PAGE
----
Velvety smooth and creamy Okinawa Milk Tea with a deep, rich caramelised taste. Originating from Okinawa region in Japan, this milk tea is made with black tea, kokuto sugar, milk and chewy boba pearls.
Originating from Okinawa Island off the southern coast of Japan, Okinawa Milk Tea is one of the most popular milk tea recipes. What makes it so popular is its distinct deep and rich flavour, which comes from kokuto sugar.
In this step-by-step guide you will find out how to make authentic Okinawa Milk Tea, exactly how it’s made in Japan.
What is Okinawa Milk Tea?
Okinawa Milk Tea is a sweet drink from Japan. It’s made with a black tea base with milk and a brown sugar syrup. Some versions of this drink also include tapioca boba pearls.
This bubble tea drink is so popular due to its distinct flavour that comes from roasted brown sugar, known as ‘kokuto’. The black tea base compliments the roasted flavour really well, while the milk turns it silky smooth and velvety.
Okinawa Bubble Tea can also contain Brown Sugar Tapioca Pearls, which have a chewy texture. They’re delicious in this drink and a must try!
Okinawa Milk Tea is often confused with Hokkaido Milk Tea, but they are different. Read below to find out more about the both types of milk teas.
Why is it called Okinawa Milk Tea?
Okinawa Milk Tea gets its name from the island it originates from – Okinawa prefecture in Japan.
Okinawa is world famous for being the island with the most centenarians in the world. People are said to live so long due to the fresh produce and healthy locally sourced food they consume. It’s no wonder that Okinawa Milk Tea is also considered to be one of the healthiest types of bubble teas.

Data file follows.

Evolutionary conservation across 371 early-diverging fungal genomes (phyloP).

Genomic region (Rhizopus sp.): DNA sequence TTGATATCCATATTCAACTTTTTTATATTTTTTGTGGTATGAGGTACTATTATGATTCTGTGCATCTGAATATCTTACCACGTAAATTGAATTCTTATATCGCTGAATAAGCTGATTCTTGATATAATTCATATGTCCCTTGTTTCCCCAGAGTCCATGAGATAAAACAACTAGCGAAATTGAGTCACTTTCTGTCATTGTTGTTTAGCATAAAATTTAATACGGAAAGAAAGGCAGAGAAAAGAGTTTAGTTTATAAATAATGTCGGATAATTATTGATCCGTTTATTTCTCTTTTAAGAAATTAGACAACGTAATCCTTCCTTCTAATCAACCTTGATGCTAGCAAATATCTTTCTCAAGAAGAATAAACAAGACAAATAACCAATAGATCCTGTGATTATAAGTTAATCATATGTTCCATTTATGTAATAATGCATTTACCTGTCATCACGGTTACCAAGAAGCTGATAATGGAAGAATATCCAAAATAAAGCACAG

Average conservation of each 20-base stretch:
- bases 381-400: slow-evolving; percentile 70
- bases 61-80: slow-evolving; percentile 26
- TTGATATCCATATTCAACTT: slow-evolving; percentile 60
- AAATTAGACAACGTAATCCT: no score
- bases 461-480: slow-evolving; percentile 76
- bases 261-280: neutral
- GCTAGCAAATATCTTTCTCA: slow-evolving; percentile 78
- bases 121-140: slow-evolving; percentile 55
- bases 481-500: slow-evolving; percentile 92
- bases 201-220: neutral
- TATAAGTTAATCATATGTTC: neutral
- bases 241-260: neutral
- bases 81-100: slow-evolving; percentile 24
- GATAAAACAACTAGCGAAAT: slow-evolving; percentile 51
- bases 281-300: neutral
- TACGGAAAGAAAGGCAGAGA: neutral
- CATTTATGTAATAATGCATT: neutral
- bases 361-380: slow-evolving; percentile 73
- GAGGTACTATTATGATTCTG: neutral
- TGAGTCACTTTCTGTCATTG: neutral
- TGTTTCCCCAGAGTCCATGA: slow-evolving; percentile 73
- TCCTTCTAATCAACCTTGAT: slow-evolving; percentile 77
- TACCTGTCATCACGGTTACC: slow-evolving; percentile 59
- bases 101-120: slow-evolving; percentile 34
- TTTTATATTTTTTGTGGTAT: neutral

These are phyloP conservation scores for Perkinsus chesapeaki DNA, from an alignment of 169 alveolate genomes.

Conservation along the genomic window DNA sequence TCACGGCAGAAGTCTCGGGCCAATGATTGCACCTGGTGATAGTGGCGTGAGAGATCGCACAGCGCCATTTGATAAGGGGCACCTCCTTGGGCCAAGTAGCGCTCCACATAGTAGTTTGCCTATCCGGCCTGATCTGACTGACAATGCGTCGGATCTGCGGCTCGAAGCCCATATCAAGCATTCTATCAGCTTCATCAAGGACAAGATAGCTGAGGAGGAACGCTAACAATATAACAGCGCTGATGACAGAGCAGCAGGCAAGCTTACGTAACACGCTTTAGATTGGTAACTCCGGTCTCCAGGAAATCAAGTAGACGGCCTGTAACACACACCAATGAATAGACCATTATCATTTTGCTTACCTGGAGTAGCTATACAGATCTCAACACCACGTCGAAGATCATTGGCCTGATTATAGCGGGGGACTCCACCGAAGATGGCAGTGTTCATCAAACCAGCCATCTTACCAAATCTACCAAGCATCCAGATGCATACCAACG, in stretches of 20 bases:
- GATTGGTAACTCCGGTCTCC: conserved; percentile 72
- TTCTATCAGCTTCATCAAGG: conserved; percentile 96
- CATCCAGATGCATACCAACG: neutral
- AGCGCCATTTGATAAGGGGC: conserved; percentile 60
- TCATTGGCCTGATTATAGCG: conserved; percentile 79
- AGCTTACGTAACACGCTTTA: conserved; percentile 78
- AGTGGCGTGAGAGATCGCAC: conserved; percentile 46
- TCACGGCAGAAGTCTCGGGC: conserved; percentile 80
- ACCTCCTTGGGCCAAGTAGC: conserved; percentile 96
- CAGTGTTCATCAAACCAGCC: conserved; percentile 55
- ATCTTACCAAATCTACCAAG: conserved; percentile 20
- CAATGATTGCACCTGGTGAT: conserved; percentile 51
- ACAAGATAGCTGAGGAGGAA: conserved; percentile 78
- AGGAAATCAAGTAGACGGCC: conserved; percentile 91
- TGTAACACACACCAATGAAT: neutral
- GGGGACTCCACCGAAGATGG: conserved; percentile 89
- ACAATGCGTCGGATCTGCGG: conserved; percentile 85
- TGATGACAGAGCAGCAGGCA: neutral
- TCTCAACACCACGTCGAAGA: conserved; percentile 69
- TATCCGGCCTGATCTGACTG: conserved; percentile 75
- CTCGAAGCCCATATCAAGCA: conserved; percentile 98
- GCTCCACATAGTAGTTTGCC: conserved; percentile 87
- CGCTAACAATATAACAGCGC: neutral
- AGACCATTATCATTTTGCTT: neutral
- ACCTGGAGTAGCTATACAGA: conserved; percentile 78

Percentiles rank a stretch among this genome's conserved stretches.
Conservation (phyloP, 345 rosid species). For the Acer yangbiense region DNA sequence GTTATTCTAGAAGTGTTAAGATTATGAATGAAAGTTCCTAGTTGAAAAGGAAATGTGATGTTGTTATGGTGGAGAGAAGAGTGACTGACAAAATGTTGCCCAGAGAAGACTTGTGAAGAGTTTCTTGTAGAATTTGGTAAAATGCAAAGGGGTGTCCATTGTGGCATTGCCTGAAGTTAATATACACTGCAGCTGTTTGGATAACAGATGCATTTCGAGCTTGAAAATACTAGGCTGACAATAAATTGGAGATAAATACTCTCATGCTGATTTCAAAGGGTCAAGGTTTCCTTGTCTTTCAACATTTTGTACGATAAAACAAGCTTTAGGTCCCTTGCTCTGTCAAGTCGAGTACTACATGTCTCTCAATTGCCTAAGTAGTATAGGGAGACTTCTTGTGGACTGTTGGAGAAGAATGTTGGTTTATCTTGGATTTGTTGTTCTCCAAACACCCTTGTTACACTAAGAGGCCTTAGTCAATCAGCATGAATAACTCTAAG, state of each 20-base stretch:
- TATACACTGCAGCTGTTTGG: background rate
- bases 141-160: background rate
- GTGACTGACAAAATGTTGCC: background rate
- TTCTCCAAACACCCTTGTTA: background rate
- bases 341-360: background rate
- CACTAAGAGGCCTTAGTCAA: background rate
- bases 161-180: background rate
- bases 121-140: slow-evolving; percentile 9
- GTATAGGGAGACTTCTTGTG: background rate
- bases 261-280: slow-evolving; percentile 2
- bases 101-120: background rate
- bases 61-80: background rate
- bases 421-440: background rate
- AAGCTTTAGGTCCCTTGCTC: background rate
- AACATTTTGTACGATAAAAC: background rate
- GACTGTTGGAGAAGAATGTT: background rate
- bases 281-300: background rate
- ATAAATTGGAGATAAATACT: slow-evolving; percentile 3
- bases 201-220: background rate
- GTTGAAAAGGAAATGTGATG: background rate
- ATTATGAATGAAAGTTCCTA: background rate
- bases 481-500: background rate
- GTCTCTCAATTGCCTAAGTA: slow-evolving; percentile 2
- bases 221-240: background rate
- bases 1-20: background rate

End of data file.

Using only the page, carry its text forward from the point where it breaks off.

What is Kokuto Sugar?
Kokuto sugar or Okinawa Brown Sugar is a darker and healthier type of sugar made in Japan. This type of sugar is widely used throughout Japan due to its unique deep and rich flavour, as well as health benefits. Japanese people use kokuto in milk tea, mochi, cakes and sweet soups.
Okinawa Brown Sugar is different in flavour from regular brown sugar. It has a malty, rich caramel flavour that resembles roasted molasses. According to Japanese chef Masayuki Okuda and pâtissier Keiji Nakatatsu, kokuto flavour is a combination of sweetness, richness, softness, and a hint of bitterness.
Kokuto is considered healthier than regular brown sugar because of how it’s produced. Regular brown sugar is made by adding molasses to refined white sugar crystals. Okinawa brown sugar is made by squeezing sugar cane juice and boiling it down. This process allows the sugar to be much closer to the original sugar cane plant, making it much healthier and nutritious.
Okinawa brown sugar is much higher in calcium, potassium, and iron than regular brown sugar. It’s also said to help lower cholesterol and prevent tooth decay.
What does Okinawa Milk Tea taste like?
Okinawa Milk Tea tastes like kokuto sugar that’s used to make it – deep, rich, and malty, like a roasted caramel flavour. The great thing about Okinawa Bubble Tea is that it’s not overly sweet, as kokuto tastes less sweet than plain brown sugar.
The flavour or this type of milk tea also comes from the black sugar used to make it. Authentic Okinawa Milk Tea is made with Assam tea, which also has a deep and malty flavour. Combined with kokuto, this yields a velvety rich and deep taste. However, you can use any other type of black tea you like. I also recommend Ceylon, Darjeeling or Earl Grey teas.
Lastly, Okinawa Milk Tea is milky and smooth because it also contains milk. The best milk to use is a full-fat variety, or even a splash of cream for a smooth and creamy flavour.
Okinawa Milk Tea vs Hokkaido Milk Tea
Okinawa Milk Tea is very often confused with Hokkaido Milk Tea. Although quite similar and both originating from Japan, there are some differences in flavour and texture.
Hokkaido Milk Tea is known for its milkiness, whereas Okinawa Bubble Tea is recognised for its deep, rich flavour. Let’s look at the comparison between the two types of milk teas:
Okinawa Milk Tea:
- Made with Okinawa Brown Sugar, “kokuto”
- Kokuto has a deep, rich and malty flavour, like roasted caramel
- Uses black tea, typically Assam
- Made with any type of milk, but generally whole milk.